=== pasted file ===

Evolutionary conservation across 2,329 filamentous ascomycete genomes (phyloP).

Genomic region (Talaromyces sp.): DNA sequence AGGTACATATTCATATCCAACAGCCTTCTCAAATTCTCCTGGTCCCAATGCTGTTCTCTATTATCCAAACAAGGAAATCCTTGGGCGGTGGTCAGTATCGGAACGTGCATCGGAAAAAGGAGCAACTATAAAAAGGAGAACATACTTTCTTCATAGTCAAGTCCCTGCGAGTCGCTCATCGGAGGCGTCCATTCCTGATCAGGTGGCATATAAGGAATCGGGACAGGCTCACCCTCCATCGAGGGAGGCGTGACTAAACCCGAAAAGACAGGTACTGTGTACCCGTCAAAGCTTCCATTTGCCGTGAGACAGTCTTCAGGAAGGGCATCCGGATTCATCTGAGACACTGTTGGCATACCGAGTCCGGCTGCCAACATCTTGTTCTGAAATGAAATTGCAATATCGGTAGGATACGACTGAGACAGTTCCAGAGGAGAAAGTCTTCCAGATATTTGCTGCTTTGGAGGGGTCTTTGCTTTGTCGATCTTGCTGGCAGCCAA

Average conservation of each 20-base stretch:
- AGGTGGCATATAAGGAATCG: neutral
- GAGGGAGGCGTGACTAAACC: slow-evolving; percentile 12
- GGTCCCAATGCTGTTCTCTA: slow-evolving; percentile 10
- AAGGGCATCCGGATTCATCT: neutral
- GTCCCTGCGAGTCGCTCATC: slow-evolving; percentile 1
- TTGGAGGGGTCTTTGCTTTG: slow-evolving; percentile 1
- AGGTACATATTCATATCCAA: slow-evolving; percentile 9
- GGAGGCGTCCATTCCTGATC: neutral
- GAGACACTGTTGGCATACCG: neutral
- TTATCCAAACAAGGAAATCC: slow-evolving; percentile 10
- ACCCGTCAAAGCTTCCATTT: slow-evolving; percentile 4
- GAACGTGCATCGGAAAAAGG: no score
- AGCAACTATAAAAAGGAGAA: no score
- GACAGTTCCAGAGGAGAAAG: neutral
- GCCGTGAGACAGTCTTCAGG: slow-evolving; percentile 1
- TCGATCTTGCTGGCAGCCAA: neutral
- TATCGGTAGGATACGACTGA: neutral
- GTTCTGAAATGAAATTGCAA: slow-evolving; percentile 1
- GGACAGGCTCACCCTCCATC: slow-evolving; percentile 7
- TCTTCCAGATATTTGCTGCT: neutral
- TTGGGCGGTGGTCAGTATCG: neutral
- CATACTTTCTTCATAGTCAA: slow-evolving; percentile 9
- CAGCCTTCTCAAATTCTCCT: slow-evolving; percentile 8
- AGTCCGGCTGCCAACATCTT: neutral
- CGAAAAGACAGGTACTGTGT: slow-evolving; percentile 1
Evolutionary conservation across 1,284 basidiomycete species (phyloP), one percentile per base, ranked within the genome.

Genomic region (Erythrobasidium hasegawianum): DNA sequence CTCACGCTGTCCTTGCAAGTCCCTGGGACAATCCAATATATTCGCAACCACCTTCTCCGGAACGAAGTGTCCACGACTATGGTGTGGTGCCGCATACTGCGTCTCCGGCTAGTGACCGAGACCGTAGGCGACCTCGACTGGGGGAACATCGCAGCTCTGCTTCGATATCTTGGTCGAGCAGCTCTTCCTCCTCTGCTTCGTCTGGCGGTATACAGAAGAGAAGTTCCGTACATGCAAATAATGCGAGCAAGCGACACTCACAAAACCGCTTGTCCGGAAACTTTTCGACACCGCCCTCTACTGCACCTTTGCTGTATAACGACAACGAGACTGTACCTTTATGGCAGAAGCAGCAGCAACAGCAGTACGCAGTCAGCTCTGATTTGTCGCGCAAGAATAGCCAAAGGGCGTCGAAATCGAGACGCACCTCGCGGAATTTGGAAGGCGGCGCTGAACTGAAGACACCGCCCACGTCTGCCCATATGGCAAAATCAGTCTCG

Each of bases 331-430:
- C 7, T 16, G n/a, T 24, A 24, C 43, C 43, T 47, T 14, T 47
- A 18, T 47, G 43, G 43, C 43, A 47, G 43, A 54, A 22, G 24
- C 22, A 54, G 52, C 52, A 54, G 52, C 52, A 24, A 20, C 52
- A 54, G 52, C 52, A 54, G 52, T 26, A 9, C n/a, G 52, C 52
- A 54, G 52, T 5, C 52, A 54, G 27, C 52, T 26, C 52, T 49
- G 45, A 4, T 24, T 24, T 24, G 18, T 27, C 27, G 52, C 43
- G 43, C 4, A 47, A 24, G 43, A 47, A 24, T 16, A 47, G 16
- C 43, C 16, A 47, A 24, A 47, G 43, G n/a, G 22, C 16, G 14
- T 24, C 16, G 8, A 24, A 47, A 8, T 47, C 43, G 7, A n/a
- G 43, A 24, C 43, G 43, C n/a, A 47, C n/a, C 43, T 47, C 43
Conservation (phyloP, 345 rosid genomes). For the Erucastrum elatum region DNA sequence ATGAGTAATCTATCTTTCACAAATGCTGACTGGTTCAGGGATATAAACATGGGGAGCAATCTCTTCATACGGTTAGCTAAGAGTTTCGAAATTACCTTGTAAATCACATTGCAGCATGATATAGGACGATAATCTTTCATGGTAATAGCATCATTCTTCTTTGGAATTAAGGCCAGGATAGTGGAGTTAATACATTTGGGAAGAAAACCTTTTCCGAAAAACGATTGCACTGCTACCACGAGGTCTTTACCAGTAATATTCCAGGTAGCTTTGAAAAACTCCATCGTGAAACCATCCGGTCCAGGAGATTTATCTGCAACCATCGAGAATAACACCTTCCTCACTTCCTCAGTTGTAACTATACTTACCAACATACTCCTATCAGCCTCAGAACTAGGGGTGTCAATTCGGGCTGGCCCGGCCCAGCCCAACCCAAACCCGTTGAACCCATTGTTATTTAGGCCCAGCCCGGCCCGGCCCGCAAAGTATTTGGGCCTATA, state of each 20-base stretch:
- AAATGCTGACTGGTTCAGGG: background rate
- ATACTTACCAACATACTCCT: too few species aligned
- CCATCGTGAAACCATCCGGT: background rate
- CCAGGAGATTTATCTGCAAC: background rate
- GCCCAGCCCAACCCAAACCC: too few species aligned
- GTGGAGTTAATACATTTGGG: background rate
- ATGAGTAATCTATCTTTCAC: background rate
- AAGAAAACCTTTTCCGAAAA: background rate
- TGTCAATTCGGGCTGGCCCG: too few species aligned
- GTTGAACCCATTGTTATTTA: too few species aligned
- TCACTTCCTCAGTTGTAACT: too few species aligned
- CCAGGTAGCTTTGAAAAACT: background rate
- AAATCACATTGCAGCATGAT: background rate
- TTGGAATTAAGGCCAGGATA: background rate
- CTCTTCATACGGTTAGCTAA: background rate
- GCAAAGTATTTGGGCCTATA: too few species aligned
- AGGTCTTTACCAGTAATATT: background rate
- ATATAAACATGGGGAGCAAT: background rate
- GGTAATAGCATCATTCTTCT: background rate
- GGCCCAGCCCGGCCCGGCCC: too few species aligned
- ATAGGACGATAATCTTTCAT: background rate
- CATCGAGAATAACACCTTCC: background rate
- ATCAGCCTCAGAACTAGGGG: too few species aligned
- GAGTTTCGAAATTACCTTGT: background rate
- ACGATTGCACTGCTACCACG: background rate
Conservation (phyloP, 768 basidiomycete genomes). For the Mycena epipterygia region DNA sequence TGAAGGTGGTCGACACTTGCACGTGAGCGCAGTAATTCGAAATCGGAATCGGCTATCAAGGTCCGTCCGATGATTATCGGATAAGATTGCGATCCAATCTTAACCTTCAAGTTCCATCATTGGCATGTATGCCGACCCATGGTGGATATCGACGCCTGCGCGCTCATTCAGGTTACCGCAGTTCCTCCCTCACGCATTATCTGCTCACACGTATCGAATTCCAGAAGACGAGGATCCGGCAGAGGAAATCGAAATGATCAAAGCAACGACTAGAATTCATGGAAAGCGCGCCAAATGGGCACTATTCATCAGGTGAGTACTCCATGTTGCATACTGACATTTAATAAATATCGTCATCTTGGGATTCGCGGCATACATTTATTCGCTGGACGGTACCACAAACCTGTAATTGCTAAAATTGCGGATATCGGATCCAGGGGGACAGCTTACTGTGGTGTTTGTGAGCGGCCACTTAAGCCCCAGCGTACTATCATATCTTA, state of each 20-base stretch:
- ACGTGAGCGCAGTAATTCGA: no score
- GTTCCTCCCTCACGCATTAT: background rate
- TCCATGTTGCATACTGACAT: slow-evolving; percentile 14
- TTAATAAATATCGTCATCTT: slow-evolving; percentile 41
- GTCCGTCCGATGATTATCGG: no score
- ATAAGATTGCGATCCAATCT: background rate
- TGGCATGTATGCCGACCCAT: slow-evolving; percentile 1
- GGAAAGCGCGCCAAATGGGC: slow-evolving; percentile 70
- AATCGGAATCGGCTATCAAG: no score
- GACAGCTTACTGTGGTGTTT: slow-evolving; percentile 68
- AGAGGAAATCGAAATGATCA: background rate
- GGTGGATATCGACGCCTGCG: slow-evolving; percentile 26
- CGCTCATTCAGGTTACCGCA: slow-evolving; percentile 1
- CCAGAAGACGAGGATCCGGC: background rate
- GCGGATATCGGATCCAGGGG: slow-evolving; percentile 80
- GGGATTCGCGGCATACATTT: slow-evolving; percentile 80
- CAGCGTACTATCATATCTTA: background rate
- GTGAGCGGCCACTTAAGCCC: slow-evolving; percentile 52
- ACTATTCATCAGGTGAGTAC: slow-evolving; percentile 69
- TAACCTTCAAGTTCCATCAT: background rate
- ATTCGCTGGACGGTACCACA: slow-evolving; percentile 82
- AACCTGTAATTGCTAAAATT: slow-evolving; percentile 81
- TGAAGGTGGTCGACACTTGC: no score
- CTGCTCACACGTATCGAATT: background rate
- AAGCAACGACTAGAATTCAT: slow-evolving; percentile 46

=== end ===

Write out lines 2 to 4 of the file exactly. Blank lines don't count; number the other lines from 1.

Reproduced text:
Genomic region (Talaromyces sp.): DNA sequence AGGTACATATTCATATCCAACAGCCTTCTCAAATTCTCCTGGTCCCAATGCTGTTCTCTATTATCCAAACAAGGAAATCCTTGGGCGGTGGTCAGTATCGGAACGTGCATCGGAAAAAGGAGCAACTATAAAAAGGAGAACATACTTTCTTCATAGTCAAGTCCCTGCGAGTCGCTCATCGGAGGCGTCCATTCCTGATCAGGTGGCATATAAGGAATCGGGACAGGCTCACCCTCCATCGAGGGAGGCGTGACTAAACCCGAAAAGACAGGTACTGTGTACCCGTCAAAGCTTCCATTTGCCGTGAGACAGTCTTCAGGAAGGGCATCCGGATTCATCTGAGACACTGTTGGCATACCGAGTCCGGCTGCCAACATCTTGTTCTGAAATGAAATTGCAATATCGGTAGGATACGACTGAGACAGTTCCAGAGGAGAAAGTCTTCCAGATATTTGCTGCTTTGGAGGGGTCTTTGCTTTGTCGATCTTGCTGGCAGCCAA

Average conservation of each 20-base stretch:
- AGGTGGCATATAAGGAATCG: neutral